The Times reported that the NSA can intercept the communications of Americans if they are in contact with a foreign intelligence target abroad, such as Indonesian officials. The US agency is then required to follow so-called minimisation rules to protect their privacy, such as deleting the identity of Americans or information that is not deemed necessary to understand or assess the foreign intelligence, before sharing it with other agencies, the paper reported.

  2. #2
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    Indonesia slams reported Australian spying as 'mind-boggling'
    17 Feb 2014

    Indonesia Monday described as "mind-boggling" a report that Australian spies targeted Jakarta during a trade dispute with Washington, as a new espionage row erupted during a visit by US Secretary of State John Kerry.

    US Secretary of State John Kerry (L) speaks during a news conference with Indonesian Foreign Minister Marty Natalegawa at the Pancasila in Jakarta on February 17, 2014

    Ties between Canberra and Jakarta have sunk to their lowest point for years in recent months over previous allegations that Australian spies tried to tap the phones of Indonesian President Susilo Bambang Yudhoyono and his inner circle.

    Jakarta recalled its ambassador from Canberra and suspended cooperation in several areas, including on the sensitive area of people-smuggling, following the allegations.

    As Kerry visited Jakarta on Monday as part of an Asian tour, tensions flared over new espionage allegations in a weekend New York Times report, which said Australian spies targeted Indonesian officials during a trade dispute with the United States.

    The report, based on a document from US intelligence leaker Edward Snowden, said that the spies listened in on conversations about trade between the Indonesians and their US lawyers and offered information they gleaned to the US National Security Agency.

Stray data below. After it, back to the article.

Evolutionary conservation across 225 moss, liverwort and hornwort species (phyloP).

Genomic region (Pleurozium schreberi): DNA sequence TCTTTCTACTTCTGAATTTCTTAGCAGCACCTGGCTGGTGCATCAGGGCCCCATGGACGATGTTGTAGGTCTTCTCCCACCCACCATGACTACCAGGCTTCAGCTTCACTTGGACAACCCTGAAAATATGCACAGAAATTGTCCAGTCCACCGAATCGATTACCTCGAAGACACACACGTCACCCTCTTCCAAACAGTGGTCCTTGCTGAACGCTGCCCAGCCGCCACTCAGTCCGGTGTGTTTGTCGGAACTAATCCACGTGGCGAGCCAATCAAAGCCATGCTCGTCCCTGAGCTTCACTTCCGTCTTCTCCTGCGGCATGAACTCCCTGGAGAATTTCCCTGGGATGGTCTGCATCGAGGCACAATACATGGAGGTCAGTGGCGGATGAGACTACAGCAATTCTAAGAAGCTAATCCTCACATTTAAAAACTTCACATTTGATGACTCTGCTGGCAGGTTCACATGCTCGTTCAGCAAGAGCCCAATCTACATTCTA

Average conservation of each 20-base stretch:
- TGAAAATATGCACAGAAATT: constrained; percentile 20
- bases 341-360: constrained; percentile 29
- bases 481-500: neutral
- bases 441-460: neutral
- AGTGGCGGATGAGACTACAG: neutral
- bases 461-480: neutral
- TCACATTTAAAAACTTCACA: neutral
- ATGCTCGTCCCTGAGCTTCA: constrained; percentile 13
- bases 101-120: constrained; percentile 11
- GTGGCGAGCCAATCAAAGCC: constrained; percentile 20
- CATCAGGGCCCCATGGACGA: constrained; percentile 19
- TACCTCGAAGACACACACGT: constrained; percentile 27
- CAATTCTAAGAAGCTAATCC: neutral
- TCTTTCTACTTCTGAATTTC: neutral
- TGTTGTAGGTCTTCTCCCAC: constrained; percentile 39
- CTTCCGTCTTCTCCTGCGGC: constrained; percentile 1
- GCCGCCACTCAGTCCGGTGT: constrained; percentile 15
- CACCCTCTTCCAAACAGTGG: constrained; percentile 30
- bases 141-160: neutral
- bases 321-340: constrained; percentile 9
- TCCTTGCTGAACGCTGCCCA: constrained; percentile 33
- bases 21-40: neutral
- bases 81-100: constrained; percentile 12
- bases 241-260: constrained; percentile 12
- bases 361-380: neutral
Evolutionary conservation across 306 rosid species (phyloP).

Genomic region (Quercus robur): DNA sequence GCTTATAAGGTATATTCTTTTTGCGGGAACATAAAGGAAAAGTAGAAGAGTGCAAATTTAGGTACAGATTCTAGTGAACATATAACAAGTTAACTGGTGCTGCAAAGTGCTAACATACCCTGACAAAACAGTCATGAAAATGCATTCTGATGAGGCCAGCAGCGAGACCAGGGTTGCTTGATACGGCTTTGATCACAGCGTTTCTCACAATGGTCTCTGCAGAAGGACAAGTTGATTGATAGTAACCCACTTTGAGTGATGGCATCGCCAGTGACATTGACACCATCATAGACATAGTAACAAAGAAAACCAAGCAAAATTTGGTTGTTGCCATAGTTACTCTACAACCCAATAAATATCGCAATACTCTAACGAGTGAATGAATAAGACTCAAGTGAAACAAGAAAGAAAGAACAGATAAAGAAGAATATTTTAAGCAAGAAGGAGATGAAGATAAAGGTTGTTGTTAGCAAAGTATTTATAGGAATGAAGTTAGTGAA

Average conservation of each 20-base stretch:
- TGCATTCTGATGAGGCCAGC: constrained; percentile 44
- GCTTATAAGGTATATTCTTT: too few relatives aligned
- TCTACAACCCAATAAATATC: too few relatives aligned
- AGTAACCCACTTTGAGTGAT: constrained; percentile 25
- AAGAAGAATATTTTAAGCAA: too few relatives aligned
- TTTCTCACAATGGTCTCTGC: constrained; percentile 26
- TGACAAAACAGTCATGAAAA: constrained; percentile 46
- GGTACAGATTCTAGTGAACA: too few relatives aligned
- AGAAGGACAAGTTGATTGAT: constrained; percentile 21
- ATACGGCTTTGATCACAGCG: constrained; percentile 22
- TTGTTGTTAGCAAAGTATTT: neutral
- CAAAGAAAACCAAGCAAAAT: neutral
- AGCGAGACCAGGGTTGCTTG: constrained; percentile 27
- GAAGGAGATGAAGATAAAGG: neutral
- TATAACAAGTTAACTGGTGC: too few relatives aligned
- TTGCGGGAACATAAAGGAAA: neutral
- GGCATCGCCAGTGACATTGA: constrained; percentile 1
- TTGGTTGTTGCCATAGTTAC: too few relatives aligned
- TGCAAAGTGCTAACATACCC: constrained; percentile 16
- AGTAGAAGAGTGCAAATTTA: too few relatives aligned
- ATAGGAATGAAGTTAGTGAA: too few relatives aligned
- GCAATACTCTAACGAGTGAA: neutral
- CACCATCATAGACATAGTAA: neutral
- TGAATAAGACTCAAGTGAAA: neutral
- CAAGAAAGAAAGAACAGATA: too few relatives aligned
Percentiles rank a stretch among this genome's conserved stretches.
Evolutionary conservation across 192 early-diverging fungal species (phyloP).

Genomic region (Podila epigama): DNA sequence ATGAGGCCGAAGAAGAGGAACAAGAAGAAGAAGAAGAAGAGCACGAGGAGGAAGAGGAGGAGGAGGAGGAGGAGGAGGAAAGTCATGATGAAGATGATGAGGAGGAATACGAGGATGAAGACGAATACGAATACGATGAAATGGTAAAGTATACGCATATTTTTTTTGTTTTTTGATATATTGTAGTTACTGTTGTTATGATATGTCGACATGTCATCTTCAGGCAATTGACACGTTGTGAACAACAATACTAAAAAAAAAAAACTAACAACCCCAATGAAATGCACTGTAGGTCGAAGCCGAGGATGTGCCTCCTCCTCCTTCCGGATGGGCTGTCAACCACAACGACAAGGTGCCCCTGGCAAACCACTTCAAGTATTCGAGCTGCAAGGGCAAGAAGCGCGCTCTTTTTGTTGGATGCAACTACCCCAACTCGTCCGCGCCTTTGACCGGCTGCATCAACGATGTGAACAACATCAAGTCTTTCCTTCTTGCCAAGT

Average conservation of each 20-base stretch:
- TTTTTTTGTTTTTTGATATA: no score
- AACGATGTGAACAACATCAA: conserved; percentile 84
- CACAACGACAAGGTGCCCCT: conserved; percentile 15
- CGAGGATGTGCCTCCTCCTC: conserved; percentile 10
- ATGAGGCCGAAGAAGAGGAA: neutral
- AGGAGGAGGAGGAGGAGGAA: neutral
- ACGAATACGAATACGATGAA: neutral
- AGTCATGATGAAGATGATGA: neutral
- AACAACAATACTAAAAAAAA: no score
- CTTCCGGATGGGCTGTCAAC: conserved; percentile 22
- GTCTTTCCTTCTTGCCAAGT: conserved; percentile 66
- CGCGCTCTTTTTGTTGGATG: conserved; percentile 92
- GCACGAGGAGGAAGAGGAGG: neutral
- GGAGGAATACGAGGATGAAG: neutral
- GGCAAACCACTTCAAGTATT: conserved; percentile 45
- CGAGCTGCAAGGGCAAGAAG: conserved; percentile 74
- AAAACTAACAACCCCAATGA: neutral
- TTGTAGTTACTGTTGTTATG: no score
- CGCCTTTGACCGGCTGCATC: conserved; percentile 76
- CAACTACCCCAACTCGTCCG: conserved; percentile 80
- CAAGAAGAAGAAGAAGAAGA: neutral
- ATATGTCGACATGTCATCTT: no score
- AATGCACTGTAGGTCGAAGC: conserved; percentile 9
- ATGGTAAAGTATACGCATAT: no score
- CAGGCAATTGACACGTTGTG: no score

"I find that a bit mind-boggling and a bit difficult how I can connect or reconcile discussion about shrimps and how it impacts on Australia's security," Indonesian Foreign Minister Natalegawa told reporters at a press conference alongside Kerry.

    Indonesia has been embroiled in trade disputes with the US over its exports of shrimp and clove cigarettes in recent years.

    Australian Prime Minister Tony Abbott has refused to confirm the report, but defended the country's intelligence-gathering Monday as "to save Australian lives, to save the lives of other people".

    However Natalegawa said that it was "a little bit too much and begs some kind of serious question about what this is all about".

    "I think there is a very important and fine distinction between to listen to one another and to listen in," he added.

    Responding to a question about the report, Kerry said: "I completely understand, as we do in the United States, how there are concerns… regarding this issue, which is challenging for all of us."

    "I’d just make it clear to everybody.. the United States does not collect intelligence to afford a competitive advantage to US companies or US commercial sectors," he added.

    Leaders from US allies have been angered by allegations that the NSA monitored their telephone calls, while outrage in the United States has centred on the news that the NSA swept up "metadata" from private calls by ordinary Americans.

    Kerry said planned reforms to the way the NSA operated "should give greater confidence to people everywhere about privacy and civil liberties and that they are being protected".

    "We believe we have a transparency and accountability that should address everybody’s concerns," he said, adding privacy had to be balanced with the protection of citizens against security threats.

    As well as the row over spying, Canberra and Jakarta have been at loggerheads over Australia's military-led operation aimed at stemming the flow of asylum-seekers, most of whom make the journey from Indonesia in rickety wooden boats.

    Natalegawa reportedly lashed out at Canberra in recent days for a policy he described as "against the values of humanity".

    Abbott said a code of conduct between the neighbours, which Jakarta has demanded following the first spying row, was "progressing slowly".

    "I’d like it to progress much faster. Australia has a strong relationship with Indonesia. It’s a very, very important relationship," he said.